The eternal blonde

Kim Wilde is a guest at the Capitol on her “Greatest Hits” tour

Hanover. “How are you, Hanover?” a cheerful Kim Wilde asks an excited audience in the Capitol. “Huhuu”, the 1100 spectators exclaimed, finally, it’s done, Kim Wilde has arrived in Hanover on her “Greatest Hits” tour. Everyone had to wait more than two years for this appointment.

Now the big band is on the stage, colorful costumes, fantasy made of vinyl and leather, red and black predominate. And two people on the drums, a woman and a man, support the new wave anthems. The bass man in the striped looks like a tank cracker from the Disney retreat, funny and self-deprecating at the same time.

There’s “If I Can’t Have You,” a Bee Gees cover, and “Pop Muzik” by M, it’s a big step back in music history. It is said that Wilde is plagued by a bad cold, sometimes you can hear it in her voice, but then it sounds so clean that you suspect other technical magic at work. The friendly face with dimples, the forever blonde hair and the cherry mouth are her trademarks.

And the 61-year-old, whose real name is Kim Smith and who comes from west London, can now smile too. Not like at the beginning of her career, when she was sold as a melancholy pop star. Perhaps the British pop singer looks happier overall than she did back then. She clearly loves what she does.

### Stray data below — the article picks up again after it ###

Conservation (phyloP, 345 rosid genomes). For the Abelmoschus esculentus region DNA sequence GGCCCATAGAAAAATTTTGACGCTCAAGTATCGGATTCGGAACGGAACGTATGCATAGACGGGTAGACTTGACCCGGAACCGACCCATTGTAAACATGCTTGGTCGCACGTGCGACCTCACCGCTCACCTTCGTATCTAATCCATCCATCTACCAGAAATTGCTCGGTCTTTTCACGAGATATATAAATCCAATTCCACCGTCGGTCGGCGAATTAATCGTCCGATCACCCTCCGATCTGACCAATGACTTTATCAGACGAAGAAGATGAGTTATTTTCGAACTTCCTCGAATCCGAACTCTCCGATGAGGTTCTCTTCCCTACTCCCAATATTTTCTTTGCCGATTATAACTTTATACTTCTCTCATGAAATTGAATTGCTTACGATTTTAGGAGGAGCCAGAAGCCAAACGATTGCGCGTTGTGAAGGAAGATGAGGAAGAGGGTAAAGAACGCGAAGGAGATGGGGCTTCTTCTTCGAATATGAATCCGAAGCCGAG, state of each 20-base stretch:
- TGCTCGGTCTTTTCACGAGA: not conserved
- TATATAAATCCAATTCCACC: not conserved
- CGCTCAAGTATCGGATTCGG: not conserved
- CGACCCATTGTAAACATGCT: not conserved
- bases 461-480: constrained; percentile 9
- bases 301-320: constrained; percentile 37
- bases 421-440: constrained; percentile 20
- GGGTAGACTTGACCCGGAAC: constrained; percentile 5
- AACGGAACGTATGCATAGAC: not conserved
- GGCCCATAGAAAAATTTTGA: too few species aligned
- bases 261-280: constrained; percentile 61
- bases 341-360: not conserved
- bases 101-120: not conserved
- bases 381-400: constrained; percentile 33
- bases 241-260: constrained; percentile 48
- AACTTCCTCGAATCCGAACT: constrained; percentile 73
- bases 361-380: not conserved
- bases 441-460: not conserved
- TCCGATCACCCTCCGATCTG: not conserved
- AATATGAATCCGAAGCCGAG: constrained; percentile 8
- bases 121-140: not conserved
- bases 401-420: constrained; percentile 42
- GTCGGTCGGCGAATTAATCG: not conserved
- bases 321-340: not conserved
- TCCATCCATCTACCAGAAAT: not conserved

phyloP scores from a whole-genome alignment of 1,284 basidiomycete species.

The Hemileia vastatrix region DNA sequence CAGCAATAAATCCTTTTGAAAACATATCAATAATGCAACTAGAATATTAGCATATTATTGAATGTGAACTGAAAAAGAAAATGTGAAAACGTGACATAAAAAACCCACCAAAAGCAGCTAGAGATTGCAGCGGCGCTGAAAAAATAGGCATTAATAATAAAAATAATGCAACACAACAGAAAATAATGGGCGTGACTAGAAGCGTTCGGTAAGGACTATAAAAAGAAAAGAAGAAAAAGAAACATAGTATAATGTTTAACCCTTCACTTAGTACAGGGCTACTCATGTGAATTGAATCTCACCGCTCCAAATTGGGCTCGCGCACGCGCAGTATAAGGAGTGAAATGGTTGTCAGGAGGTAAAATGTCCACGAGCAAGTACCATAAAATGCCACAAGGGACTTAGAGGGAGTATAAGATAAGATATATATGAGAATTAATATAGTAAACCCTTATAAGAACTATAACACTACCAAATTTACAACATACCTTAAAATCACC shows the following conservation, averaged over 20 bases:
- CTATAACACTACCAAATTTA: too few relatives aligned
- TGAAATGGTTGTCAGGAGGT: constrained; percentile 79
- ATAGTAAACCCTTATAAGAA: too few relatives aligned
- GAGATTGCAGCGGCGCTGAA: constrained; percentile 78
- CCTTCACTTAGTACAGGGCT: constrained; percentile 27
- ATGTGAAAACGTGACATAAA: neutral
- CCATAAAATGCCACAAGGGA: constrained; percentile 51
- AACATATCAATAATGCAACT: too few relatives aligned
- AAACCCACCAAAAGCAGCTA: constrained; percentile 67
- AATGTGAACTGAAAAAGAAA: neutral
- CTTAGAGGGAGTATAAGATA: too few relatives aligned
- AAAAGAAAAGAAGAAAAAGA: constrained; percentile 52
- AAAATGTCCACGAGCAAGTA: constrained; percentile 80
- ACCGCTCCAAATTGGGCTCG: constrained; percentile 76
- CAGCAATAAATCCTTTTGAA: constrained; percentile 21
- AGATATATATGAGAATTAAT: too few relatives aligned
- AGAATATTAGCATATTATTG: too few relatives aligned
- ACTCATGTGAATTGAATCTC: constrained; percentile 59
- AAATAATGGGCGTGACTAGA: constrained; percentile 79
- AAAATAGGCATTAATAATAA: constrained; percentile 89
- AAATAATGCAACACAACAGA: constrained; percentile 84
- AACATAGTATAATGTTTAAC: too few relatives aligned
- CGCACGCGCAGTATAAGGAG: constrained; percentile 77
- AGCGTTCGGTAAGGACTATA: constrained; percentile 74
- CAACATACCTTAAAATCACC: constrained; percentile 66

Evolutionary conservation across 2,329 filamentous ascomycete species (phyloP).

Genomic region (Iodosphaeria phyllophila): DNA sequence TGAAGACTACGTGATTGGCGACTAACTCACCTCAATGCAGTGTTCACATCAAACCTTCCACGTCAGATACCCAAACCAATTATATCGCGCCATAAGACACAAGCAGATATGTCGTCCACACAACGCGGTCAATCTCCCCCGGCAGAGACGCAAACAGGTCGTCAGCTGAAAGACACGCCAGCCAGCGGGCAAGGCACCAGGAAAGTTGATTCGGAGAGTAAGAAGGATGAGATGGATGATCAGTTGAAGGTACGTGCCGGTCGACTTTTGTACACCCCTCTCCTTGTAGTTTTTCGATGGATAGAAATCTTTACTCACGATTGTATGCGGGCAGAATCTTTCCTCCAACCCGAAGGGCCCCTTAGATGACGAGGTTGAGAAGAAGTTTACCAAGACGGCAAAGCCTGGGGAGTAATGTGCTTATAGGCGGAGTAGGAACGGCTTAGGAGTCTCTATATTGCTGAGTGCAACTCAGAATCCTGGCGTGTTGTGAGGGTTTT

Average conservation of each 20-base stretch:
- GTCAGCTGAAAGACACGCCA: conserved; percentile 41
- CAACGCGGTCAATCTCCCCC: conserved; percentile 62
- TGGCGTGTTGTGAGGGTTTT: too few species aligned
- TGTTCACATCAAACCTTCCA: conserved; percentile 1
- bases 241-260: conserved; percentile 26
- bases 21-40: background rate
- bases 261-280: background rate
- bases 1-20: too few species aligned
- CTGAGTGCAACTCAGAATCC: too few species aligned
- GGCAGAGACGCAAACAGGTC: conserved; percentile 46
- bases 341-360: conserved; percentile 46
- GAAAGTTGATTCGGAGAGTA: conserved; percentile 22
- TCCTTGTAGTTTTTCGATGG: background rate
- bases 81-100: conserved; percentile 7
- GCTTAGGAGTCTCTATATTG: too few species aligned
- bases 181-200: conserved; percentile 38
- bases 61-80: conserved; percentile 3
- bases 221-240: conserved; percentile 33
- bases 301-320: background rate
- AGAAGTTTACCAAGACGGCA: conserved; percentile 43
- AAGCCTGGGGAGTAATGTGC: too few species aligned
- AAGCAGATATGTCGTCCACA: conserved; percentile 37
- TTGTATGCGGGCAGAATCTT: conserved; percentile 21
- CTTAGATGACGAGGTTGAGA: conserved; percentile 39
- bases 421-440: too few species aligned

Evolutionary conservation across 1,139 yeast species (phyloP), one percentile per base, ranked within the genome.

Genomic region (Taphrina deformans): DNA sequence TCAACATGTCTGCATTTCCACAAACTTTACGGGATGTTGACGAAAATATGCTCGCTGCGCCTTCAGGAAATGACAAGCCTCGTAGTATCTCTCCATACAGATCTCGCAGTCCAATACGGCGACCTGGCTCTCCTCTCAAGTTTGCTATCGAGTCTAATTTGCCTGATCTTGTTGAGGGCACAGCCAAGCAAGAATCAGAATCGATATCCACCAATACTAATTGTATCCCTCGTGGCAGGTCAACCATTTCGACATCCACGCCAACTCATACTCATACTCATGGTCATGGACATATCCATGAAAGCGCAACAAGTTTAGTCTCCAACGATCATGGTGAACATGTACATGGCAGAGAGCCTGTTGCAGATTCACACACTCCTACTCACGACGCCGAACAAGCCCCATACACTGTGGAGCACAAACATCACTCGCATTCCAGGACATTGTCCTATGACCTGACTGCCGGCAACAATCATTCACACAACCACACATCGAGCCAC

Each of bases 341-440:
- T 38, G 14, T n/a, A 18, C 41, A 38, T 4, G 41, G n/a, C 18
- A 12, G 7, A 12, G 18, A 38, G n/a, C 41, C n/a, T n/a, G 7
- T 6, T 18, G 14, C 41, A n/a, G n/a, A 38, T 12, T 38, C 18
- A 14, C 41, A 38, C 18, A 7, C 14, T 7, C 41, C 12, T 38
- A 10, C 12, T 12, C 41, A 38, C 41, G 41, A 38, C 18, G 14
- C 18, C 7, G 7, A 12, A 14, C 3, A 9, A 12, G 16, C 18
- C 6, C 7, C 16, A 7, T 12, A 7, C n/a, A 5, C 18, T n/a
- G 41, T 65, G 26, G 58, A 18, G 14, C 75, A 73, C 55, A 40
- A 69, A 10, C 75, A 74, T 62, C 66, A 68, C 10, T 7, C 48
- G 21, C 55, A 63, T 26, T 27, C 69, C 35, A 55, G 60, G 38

Stylistically born in the new wave sound, she also flirts with rock music. She had her heyday in the 80s, between 1981 and 1988 she was one of the most successful singers internationally. Now she is proud “to be over 60 years old and to be able to stand on her own knees and walk with her own hips”.

The still quite new piece “Kandy Krush” is reminiscent of Billy Idol in its cheekiness.

“Water on Glass” has a lot of zeitgeist about it. She sings the Nena hit “Somehow, somewhere, sometime” in German and English. Niece Scarlett supports her with fancy background vocals. Her brother, “best friend” and main songwriter Ricky joins in on guitar, the Wildes have always been a family business.

“Who knows the 70s?” She asks her fans. Silence. “Who knows the 80s?” “Yeah!” – that’s where it goes. Her emo hit “Cambodia” follows, which gets a lot of applause, a lot of applause in fact. “View from a Bridge” is sentimental, “Checkered Love” has a cheeky drive; Wilde and her band love to play and leave a very likeable impression. The Supremes’ cover song “You Keep Me Hangin’ On” also fits seamlessly into their portfolio.

The encores follow after 80 minutes. With what is perhaps their most beautiful song “You Came” and the legendary “Kids in America”, a strong evening ends with an equally strong finish. Smiling faces and lots of cheers. The wait was worth it. ★★★★